Most people don’t know that some of the most active members of the HISD Police Department are younger than 6 years old, furry, and do their part to keep the district safe.
The K-9 unit is a vital part of HISD’s Police Department, with all police dogs trained to support and protect officers. The K-9s also conduct area searches for drugs, weapons, or other contraband that may be on school grounds or in district facilities.
“The K-9 unit has been around since the ‘90s,” HISD Police Sergeant Tridung Tran said. “We started with two and now we’ve expanded to five K-9s. They allow us to provide a better service to the district.”
HISD’s police dogs include Bjorn, a Belgian Malinois used for narcotics detection and patrol; Bowie, a Czech Shepherd used for patrol; Aries, a Belgian Malinois used for explosive detection and article searches; Sasha, a Dutch Shepherd used for narcotics detection and article searches; and newest member Boni, a German Shepherd with a Hungarian bloodline used for narcotics detection.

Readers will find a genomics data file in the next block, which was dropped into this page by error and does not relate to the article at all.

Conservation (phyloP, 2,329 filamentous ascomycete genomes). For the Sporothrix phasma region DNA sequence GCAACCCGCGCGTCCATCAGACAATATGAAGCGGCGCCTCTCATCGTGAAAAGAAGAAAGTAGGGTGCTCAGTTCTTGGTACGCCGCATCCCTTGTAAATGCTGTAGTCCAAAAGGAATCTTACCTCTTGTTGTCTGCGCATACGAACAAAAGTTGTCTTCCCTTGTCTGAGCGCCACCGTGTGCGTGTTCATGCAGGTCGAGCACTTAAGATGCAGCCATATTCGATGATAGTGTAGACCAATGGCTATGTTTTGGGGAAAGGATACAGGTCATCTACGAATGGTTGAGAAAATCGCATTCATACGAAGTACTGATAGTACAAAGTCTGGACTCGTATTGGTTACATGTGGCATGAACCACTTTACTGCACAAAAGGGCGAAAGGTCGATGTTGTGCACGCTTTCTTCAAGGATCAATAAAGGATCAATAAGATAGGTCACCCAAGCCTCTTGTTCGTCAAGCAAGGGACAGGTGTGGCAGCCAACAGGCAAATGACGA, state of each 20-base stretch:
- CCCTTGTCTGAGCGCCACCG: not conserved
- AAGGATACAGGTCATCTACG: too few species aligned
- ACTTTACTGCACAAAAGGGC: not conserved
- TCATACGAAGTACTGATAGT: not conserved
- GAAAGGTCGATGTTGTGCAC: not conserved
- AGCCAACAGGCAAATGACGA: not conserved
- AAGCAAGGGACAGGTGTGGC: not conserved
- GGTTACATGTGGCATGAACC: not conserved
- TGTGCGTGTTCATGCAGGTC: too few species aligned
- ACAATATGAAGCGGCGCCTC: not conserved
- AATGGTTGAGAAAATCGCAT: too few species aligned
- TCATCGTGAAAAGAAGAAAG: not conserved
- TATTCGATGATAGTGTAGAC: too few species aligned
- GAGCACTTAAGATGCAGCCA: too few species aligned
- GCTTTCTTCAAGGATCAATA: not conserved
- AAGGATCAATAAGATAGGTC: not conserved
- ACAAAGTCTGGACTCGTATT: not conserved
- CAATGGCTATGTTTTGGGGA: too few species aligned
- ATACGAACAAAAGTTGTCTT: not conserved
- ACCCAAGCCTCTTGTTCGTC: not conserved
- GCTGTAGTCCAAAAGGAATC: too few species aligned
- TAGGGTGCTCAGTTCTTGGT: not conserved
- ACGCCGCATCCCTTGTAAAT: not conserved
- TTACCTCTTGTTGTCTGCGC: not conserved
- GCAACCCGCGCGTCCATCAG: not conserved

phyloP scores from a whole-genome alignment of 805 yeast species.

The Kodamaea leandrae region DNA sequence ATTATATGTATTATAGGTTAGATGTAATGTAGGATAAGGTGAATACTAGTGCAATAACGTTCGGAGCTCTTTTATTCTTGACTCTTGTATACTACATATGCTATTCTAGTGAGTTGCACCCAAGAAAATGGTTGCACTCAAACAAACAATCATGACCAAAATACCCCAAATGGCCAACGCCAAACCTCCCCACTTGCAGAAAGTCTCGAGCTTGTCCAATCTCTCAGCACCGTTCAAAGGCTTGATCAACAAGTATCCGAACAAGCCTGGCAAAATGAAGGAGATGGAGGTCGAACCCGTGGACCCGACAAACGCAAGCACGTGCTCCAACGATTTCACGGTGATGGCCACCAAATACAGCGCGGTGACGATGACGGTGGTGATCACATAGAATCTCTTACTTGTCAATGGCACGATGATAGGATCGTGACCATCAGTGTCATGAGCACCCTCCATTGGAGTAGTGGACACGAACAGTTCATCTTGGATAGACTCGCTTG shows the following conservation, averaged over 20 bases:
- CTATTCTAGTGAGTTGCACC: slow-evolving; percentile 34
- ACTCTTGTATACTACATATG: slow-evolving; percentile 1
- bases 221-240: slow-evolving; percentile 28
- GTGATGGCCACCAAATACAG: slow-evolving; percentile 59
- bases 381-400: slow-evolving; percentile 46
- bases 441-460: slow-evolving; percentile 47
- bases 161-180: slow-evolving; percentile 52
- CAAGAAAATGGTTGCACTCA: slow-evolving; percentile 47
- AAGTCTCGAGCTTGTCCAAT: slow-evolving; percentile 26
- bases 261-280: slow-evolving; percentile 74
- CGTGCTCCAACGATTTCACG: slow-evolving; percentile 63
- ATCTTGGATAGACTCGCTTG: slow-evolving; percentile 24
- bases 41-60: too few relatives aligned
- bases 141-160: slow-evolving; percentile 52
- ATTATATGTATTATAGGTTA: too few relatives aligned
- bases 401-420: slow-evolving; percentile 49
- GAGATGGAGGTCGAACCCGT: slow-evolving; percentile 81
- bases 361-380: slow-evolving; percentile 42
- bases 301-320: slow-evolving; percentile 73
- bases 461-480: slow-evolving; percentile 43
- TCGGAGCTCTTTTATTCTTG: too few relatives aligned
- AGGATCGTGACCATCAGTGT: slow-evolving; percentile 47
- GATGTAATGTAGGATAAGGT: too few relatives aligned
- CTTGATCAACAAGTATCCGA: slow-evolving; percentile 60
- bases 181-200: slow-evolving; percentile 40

Each K-9 is partnered with a K-9 officer to serve as the dog’s handler. Three of these K-9 officers — Cristian Duron, James Cavitt, and Nayeli Casas — recently received their patrol certification after completing a nine-week training program with their four-legged partners. HISD’s Police Department partnered with the Harris County Sheriff’s Office to provide the training, which covered suspect tracking and apprehension techniques, as well as conducting building searches.
Officer Casas said working with her K-9 partner is more than just a day’s work. It’s a process that must be cultivated.
“Working together builds trust and strengthens the bond with our dogs because we’re able to see their potential and their skill,” Casas said. “The dogs realize we’re their partner and they want to protect us.”
As the unit experiences growth and receives vital training, HISD Chief of Police Paul Cordova said the K-9 unit is making the department more self-sustainable.
“If we didn’t have it, we would constantly be asking other law enforcement agencies for help,” Cordova said. “Instead, we’re able to offer help. It’s a tool we can use to keep our officers and the public safe.”